Fed. Cir. Fumbles Supreme Court's Original Jurisdiction

By William Peacock, Esq. on August 23, 2013 | Last updated on March 21, 2019

This case should've been simple. The University of Utah sues the University of Massachusetts in a patent inventorship dispute. 28 U.S.C. § 1251(a) quite clearly states, "The Supreme Court shall have original and exclusive jurisdiction of all controversies between two or more States."

Utah versus Massachusetts. Why is this a question?

And yet, after some party-swapping, the Federal Circuit allowed the case to proceed in the District Court, over the dissent of Judge Moore. How?

Party Swapping

UMass wants to take the case to the Supreme Court, likely because SCOTUS, with its discretionary jurisdiction, can decline to hear such a relatively unimportant case. There's a fix for that, however: substitute in named officials from the university and drop UMass itself.

It is a cleaver and transparent maneuver, one that UUtah agrees was done solely to avoid SCOTUS jurisdiction. Apparently, it works.

Subject Matter Jurisdiction

The majority distinguishes the interest in inventorship (at issue here) with the issue of ownership. Using the Second Circuit's Cahill majority approach, it holds that a state cannot have a "core sovereign interest" in inventorship because an individual, not a state, invents.

It also cites the Cahill dissent's approach, which focuses on whether "the effect of the judgment would be to restrain the Government from acting or compel it to act." If UUtah wins, UMass will not be forced to act -- the USPTO will be forced to act when it invalidates the patent.

The dissent argues that this "is a dispute about ownership, plain and simple," as UUtah is seeking to be the "the sole owner or an owner" of the disputed patents, is requesting "all right tile and interest," and will obtain all rights should it prevail.

UMass, as the assignee, is the present owner. None of the Named Officials have any real interest. As for "core sovereign interests," the dissent argues that such a test is "at odds with the plain language of the statute" and has previously been applied to cases where the Supreme Court decided whether to exercise its exclusive jurisdiction, not to decide whether such jurisdiction exists.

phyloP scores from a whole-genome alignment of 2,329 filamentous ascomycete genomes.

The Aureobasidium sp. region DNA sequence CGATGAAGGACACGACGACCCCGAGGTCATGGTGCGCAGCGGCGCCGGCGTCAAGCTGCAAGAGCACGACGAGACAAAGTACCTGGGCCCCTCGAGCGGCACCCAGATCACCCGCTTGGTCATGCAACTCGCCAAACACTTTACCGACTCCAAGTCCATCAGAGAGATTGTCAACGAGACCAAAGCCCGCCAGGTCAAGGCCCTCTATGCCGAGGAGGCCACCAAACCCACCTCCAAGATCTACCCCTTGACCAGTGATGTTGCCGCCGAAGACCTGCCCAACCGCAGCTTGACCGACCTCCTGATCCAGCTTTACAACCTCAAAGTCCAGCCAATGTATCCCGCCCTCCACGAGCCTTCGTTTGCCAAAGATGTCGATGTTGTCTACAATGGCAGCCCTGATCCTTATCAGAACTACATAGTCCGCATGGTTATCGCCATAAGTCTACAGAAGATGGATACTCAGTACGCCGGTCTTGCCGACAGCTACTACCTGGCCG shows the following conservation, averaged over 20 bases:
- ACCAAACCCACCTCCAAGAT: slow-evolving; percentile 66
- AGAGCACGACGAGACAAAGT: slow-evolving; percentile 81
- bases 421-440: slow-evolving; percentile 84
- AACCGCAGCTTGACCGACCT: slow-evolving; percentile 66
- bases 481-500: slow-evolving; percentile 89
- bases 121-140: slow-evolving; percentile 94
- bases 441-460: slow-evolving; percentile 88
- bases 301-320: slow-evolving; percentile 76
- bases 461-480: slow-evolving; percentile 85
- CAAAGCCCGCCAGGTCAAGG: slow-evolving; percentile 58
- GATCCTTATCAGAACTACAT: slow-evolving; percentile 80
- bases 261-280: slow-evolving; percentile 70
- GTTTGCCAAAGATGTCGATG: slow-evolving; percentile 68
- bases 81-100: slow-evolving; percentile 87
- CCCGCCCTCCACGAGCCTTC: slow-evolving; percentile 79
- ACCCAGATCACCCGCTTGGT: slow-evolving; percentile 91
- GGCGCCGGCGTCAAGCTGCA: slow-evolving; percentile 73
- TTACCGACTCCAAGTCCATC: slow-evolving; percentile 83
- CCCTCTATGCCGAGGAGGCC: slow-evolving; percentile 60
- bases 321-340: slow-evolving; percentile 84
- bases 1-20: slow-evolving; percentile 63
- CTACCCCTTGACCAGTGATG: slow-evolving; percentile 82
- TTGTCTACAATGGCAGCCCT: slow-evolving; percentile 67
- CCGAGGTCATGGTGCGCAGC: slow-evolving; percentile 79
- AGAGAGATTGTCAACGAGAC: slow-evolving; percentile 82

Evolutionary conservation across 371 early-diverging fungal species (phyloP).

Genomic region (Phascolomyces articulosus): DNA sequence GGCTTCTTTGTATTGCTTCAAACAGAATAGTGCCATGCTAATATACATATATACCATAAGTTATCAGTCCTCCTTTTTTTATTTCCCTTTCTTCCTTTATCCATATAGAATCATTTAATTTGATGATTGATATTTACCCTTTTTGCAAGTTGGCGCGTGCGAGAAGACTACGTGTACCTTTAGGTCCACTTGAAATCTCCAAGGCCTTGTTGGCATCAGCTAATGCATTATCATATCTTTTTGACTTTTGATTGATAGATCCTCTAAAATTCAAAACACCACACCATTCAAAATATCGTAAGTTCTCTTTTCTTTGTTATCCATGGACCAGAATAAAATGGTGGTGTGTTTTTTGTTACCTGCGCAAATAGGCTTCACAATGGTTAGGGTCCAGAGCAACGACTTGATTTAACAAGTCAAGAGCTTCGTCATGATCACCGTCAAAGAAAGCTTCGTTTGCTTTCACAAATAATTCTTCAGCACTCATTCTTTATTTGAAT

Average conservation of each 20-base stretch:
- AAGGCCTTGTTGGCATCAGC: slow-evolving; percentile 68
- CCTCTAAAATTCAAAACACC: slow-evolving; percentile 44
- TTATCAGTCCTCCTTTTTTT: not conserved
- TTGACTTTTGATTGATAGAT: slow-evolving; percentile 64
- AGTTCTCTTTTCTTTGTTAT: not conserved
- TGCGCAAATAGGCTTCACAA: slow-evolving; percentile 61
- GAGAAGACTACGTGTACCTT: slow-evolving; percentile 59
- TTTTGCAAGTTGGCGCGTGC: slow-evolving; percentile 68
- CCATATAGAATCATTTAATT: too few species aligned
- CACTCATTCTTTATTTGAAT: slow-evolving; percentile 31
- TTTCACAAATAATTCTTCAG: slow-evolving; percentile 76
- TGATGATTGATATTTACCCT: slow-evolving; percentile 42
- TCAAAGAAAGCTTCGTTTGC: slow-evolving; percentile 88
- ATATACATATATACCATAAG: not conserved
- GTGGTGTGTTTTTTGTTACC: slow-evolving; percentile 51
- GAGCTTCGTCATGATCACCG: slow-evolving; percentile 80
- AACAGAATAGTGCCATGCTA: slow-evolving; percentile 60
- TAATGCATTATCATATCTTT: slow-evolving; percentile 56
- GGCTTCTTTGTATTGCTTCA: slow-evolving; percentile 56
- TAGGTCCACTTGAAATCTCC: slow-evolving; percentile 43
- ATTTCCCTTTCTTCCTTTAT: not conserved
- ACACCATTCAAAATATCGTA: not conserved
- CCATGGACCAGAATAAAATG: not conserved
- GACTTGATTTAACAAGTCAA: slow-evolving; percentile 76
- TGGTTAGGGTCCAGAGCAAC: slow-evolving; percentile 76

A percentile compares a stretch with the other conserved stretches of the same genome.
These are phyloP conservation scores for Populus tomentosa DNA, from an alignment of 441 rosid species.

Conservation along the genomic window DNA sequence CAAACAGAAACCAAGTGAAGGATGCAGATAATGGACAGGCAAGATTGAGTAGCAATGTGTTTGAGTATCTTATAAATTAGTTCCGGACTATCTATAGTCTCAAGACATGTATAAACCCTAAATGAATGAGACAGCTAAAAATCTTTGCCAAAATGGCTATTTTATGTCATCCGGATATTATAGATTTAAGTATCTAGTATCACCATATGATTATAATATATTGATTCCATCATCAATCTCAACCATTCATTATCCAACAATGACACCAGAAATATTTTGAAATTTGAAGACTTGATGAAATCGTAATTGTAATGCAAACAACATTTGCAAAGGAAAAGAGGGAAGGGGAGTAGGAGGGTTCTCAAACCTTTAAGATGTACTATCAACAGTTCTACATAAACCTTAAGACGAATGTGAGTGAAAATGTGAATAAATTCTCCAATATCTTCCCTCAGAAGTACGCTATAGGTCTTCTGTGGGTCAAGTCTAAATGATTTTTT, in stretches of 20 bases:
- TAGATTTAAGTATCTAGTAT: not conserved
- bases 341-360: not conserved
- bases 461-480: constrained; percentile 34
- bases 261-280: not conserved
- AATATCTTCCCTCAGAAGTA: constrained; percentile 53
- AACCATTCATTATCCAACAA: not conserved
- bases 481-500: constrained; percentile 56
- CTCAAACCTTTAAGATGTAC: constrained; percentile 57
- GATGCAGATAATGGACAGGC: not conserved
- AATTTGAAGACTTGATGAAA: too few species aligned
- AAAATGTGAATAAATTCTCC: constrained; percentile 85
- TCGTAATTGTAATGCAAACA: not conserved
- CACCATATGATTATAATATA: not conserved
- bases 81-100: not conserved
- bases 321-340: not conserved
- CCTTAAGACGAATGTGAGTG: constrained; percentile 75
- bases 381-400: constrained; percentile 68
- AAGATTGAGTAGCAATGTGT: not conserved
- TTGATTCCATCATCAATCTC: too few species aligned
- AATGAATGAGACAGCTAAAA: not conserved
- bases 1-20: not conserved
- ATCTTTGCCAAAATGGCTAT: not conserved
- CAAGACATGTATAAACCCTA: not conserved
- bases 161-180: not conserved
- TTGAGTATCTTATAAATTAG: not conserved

Instead, the dissent argues, this "core sovereign interests" test, as presently applied, gives lower courts the power to decide which cases will be presented to the Supreme Court.

As for restraint, if UUtah prevails, UMass will not be able to exploit, license, or practice the inventions covered by the patent. "This certainly 'restrains the Government from acting.'"

Indispensible Party?

The biggest issue with dropping UMass is that the university itself is the assignee of the patent rights at issue. The district court, and the majority here, felt that the Named Officials (including the President, Vice President, and others) could adequately represent the university's interests.

The dissent, however, disagrees with this. Judge Moore first points out that in patent invalidation and infringement suits, precedent requires that the patentee be joined as a defendant. "It would be nonsensical to suggest that all patent owners must be joined in a suit seeking to invalidate the patent, but they need not be joined in a suit over patent ownership."

Judge Moore finishes by pointing out that in past cases, when a patent holder was not joined, it was because the patent holder was a wholly-owned subsidiary of the other defendants, and therefore, the interests were absolutely identical. Here, there is mere overlap in interests, and the possibility exists that the remaining parties could choose to settle, thereby extinguishing UMass's rights.

Related Resources:

Copied to clipboard